Microsoft is back… again. Really? Flight sim community influencers certainly think so. Microsoft invited several of them to their headquarters to experience the pre-Alpha version of Flight Simulator 2020 in September. Will this new effort by Microsoft soar or flop?
First of all, let’s look at the features of Flight Simulator 2020. It has astonishing worldwide scenery that makes true VFR pilotage a joy. Microsoft included every known airport in the world, that’s over 40,000 airports. Flight Simulator 2020 also includes better simulation of rain, humidity, turbulence, fog, aerodynamic performance, friction modeling, sloping runways, icing, wind layers, visibility, sun/moon/star positions, etc. which are improvements you would expect. The developers created true volumetric clouds that cast shadows and are lit from above by the sun and even from below by city lights at night. Finally, complete SIDs and STARs are included and perhaps Sectional charts too.
Will you be able to find your house in Flight Simulator 2020? Maybe.
Why would Flight Simulator 2020 be the “next generation” of flight sims? This development team seems to understand that a comprehensive new sim must embrace the community, not operate in spite of it (like Lockheed Martin’s Prepar3D). The target market is “hard core simmers”, not gamers like the bungled MS Flight release in 2012. For example, Microsoft didn’t just invite community influencers to their offices, they PAID for their flights and hotel accommodations. Some invited guests came from Australia and Europe, so those tickets were not cheap. In addition, Microsoft treated the influencers to flights in a REAL Cessna 172 around Seattle so they could compare the real world scenery to the scenery in Flight Simulator 2020. That’s unprecedented. Even the Three Grumpy Simmers seemed delighted.
Microsoft brought in 3rd party developers early to gain their input for Flight Simulator 2020. Although, they are not saying yet who those 3rd party developers are. Furthermore, Microsoft revealed they have been working on this new flight sim for 5 years in secret! They certainly seem to be re-dedicated to the flight sim genre.
When will Flight Simulator 2020 be released? How much will it cost? Will it crash your PC?
The sim will be released in 2020 sometime but there is no word on what it will cost. The development team has already assured us that it will not be a subscription-based pricing model. If you have a strong PC that is currently running VR apps smoothly, you should be able to run Flight Simulator 2020. This won’t be a repeat of the FSX performance debacle of 2006.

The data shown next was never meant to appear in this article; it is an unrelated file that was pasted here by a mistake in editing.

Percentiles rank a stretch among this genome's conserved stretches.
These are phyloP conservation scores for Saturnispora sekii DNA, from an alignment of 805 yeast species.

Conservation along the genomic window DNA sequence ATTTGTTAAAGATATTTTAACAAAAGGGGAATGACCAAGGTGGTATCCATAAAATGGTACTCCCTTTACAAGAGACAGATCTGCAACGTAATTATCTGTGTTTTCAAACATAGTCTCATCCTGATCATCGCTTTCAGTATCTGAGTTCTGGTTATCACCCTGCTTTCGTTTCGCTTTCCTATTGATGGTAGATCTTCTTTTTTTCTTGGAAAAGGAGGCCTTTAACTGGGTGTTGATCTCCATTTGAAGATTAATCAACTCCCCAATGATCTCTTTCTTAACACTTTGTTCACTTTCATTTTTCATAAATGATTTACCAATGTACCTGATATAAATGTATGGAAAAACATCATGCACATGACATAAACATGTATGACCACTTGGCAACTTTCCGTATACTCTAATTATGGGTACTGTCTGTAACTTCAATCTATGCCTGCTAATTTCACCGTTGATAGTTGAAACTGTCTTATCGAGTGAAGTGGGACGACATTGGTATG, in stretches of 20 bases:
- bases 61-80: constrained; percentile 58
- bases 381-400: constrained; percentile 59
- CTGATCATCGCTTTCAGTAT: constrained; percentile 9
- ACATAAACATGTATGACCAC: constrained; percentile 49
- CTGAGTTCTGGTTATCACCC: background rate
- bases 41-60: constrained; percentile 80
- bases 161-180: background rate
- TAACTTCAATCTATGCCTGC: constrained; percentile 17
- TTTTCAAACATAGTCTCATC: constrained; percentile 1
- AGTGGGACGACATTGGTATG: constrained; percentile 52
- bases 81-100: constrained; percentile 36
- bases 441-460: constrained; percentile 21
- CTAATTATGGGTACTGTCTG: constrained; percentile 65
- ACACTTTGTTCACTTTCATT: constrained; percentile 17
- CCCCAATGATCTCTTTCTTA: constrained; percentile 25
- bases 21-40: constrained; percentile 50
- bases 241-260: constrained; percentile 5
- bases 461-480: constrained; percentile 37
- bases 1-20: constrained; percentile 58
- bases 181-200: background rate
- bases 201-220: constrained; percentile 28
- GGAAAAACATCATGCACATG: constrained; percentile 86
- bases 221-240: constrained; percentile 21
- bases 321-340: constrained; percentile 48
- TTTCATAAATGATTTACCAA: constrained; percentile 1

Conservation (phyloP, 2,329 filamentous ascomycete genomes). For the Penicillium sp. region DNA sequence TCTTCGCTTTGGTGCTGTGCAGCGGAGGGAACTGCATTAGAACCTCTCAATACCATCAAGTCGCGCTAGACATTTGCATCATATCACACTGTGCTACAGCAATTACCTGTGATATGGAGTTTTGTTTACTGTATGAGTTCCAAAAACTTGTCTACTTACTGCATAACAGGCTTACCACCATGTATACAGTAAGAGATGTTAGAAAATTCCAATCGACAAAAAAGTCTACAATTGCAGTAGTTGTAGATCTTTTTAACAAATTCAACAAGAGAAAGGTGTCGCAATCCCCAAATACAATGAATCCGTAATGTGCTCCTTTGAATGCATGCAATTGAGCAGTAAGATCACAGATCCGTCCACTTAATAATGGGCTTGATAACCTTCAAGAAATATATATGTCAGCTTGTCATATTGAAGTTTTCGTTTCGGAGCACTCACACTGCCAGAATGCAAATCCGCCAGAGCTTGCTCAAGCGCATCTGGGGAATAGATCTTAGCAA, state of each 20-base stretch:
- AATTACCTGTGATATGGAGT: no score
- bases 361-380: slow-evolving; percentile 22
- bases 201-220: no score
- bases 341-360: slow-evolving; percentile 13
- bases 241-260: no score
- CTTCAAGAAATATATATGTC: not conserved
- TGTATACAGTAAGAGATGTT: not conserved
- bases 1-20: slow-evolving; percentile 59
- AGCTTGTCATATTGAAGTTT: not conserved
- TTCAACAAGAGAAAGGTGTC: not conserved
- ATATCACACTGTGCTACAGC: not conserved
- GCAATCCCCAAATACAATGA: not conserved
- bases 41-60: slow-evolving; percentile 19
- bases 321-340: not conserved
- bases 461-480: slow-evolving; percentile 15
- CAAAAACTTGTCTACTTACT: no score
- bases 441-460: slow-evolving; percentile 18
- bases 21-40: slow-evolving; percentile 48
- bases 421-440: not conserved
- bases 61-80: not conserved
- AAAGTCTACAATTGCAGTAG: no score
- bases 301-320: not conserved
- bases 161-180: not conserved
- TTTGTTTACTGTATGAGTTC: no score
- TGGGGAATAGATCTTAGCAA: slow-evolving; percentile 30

Hear Froogle’s take on Flight Simulator 2020 in this 30 minute video…
Can you learn to fly a real airplane with a home flight simulator? Two aviation schools say yes, and they provide training to help armchair pilots become real pilots. Interestingly, both schools use X-plane as their chosen flight simulator for private pilot license. I’ll discuss both schools below.
First, an initial caveat: don’t record home flight sim training in your FAA logbook. The FAA will not recognize it. On the other hand, you can certainly learn material at home that will make your training time in the real airplane more efficient.
PilotWorkshops is a distance learning company that provides ongoing proficiency training with videos and manuals. Some online courses are one time fees, others like the IFR Mastery Course, is a subscription. They use X-plane 11 as the flight simulator for Private Pilot license training. The material provides impressive details about installing and setting up the X-plane software, controls, views, monitors, weather, replays, debrief tools. PilotWorkshops also introduces online, live human ATC with PilotEdge.
Interestingly, they try to do all this with a simple Phase 1 home flight sim setup (what is a Phase 1 flight sim? Read more). They use a single monitor, a joystick (not a yoke), and a TrackIR for the most part. You could have a much better training experience with a setup like the DIY Deluxe Desktop Flight Sim which features, multiple monitors, yoke, rudder pedals, throttle quadrant and more.
Gliem is a decades old legacy company that sells study guides, text books, videos and other materials for pilot ground schools. Anyone who has trained in North America has seen a Gliem book at one time or another.
The videos and content uses a traditional Private Pilot syllabus with a flight sim focus. However, note that Gliem is still using X-plane 10 (not 11) as their flight simulator for private pilot license training. The promo video shows a real Direct Fly Alto light sport airplane, instead of the Cessna 172 used in X-plane, which is a bit odd.
Gliem also sells a triple-screen cockpit frame for $549.95. That’s the price for the frame only! You will spend a lot less and get much more when you build your own DIY Deluxe Desktop Flight Sim.
In conclusion, home flight simulator software keeps getting better and is an excellent addition to your Private Pilot training if used correctly.
“The Golden Age of Flight Simulators” I started using that phrase in 2016 as I noticed fresh inspiration from software developers, and a renewed optimism in the flight simulator community. See in the picture, that’s what my old website looked like in Spring of 2016. Now, over a year later, the evidence is undeniable. We are entering a new renaissance of home flight simulation. Watch the Frooglesim News each week and it’s obvious. The future we’ve waited for is here now, and it’s time to go flying!
One of the most significant signals that things have changed is this: we have real choices now. Not just choices, but difficult choices. How are you going to decide between X-plane 11 and Prepar3D v4? Both are outstanding flight sim platforms and you have many things to consider when you choose. What will Dovetail’s new Flight Sim World bring to the table? Time will tell.